Continuing the theme of “it’s a bad day to be a Marvel marketing flak”, Anthony Mackie, who plays Falcon in the Marvel Cinematic Universe, is out promoting Our Brand is Crisis, which means that people are asking him about Marvel. When you’re part of Marvel, all anyone ever asks you about is Marvel. So you would think, at this point, these guys would be just the least little bit prepared to respond broadly to the topics of the day, like representation in film, which is a huge f*cking deal and they’re not going to stop asking so have some canned answers prepared, Jesus Christ. Jen Yamato of The Daily Beast asked Mackie about the importance of Marvel hiring a black director for Black Panther, their first feature film headlined by a black superhero. Here is Mackie’s response:

“I don’t think it’s important at all,” he says. “As a director your job is to tell a story. You know, they didn’t get a horse to direct Seabiscuit! The thing is I don’t think the race of the director has to do with their ability to tell a story. I think it’s all about the director’s ability to be able to relate to that story and do it justice. I think men can direct women, and two of my greatest work experiences were with female directors. So I think it all depends. May the best man—or woman—win.”

There’s a practical side to this which is that Anthony Mackie is a jobbing actor who is overwhelmingly hired by white guys. The people financing the movies he’s in are white guys. I get not wanting to rock the boat and pick a side that might cost him a job down the line. A lot of the mealy-mouthed answers to politicized issues like representation have a component of this. It’s a cowardly response and it is complicit in a destructive status quo, but actors won’t even pick between Spielberg and Scorsese for the purposes of a GAME because they think one of them might hire them someday. We shouldn’t stop asking, but neither should we be surprised when actors talk around the issue.

But Mackie is wrong, for multiple reasons. 1) It IS important, because different perspectives notice and emphasize different details. Could a white guy make a good Black Panther movie? Sure. But a black director will bring a different perspective, one more immersed in a shared experience that creates a richer, more nuanced portrait of that character and that world. 2) A horse didn’t direct Seabiscuit because it’s a goddamn HORSE. This has nothing to do with anything and it’s is a stupid f*cking thing to say. Also troubling as it seems to imply that hiring a black person to direct a movie about a black person is somehow ridiculous. Maybe stop making jokes, Mackie. You’re not good at it.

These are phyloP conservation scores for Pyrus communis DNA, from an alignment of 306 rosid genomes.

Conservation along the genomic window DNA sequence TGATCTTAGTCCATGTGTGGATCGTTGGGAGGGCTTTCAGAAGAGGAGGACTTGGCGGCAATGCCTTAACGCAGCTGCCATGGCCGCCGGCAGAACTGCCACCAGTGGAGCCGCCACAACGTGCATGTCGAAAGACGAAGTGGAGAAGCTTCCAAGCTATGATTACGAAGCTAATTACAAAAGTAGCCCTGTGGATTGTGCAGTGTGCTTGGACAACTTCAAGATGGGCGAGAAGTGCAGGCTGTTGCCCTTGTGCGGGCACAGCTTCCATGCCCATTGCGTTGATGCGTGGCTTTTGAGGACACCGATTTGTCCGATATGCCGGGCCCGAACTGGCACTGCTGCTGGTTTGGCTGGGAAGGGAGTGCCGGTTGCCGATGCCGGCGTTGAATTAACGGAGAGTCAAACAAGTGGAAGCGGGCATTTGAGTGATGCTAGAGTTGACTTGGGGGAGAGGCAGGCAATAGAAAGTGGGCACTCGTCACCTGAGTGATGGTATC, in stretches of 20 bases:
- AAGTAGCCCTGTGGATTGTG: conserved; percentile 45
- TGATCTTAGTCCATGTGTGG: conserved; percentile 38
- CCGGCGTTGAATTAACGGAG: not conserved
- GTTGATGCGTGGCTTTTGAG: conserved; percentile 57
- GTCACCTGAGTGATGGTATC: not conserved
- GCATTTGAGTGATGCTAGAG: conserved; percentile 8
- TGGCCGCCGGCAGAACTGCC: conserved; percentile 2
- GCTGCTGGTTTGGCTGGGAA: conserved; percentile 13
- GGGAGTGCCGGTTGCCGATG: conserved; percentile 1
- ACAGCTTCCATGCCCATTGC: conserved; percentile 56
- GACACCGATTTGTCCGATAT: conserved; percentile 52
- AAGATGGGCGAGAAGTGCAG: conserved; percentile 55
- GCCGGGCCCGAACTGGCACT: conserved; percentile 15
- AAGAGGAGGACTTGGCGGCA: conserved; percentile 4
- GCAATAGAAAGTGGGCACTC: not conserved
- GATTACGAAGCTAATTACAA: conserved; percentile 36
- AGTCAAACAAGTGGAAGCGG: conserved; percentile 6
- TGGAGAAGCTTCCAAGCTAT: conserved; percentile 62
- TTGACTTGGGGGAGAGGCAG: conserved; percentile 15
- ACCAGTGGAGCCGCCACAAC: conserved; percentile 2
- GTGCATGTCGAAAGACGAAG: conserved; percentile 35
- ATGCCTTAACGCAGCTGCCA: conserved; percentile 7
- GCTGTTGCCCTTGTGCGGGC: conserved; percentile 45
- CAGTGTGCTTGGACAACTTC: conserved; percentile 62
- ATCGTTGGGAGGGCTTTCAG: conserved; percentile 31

And here’s the big one—the problem with the merit argument is that it does not acknowledge that minority (and female) filmmakers DO NOT GET THE SAME OPPORTUNITIES TO PROVE THEIR MERIT. In a perfect world, everyone would stand on an even playing field and the best, most qualified and talented person would get the job every time. But we don’t live in that world. We live in a world where you still have to go out of your way to create opportunities for minority voices to be heard in mainstream filmmaking—the status quo is not inclusive. It’s going to take a committed effort to change it and make it more inclusive.

It’s a change that Marvel Studios is finally beginning to make. Instead of playing the merit card, they’re going out of their way to hire diverse filmmakers. The (probable) director of Thor: Ragnarok is Taika Waititi, who is half Maori. Joe Robert Cole, an African-American filmmaker, is writing Black Panther. Meg LeFauve and Nicole Perlman are co-writing Captain Marvel, for which Marvel will most certainly hire a female director. Ant-Man has to share his sequel title credit with the Wasp, adding a second headlining female superhero to Marvel’s phase three. They’re finally, at long last, taking real steps to make their movies more diverse and inclusive. Maybe they should work on bringing their actors up to speed next.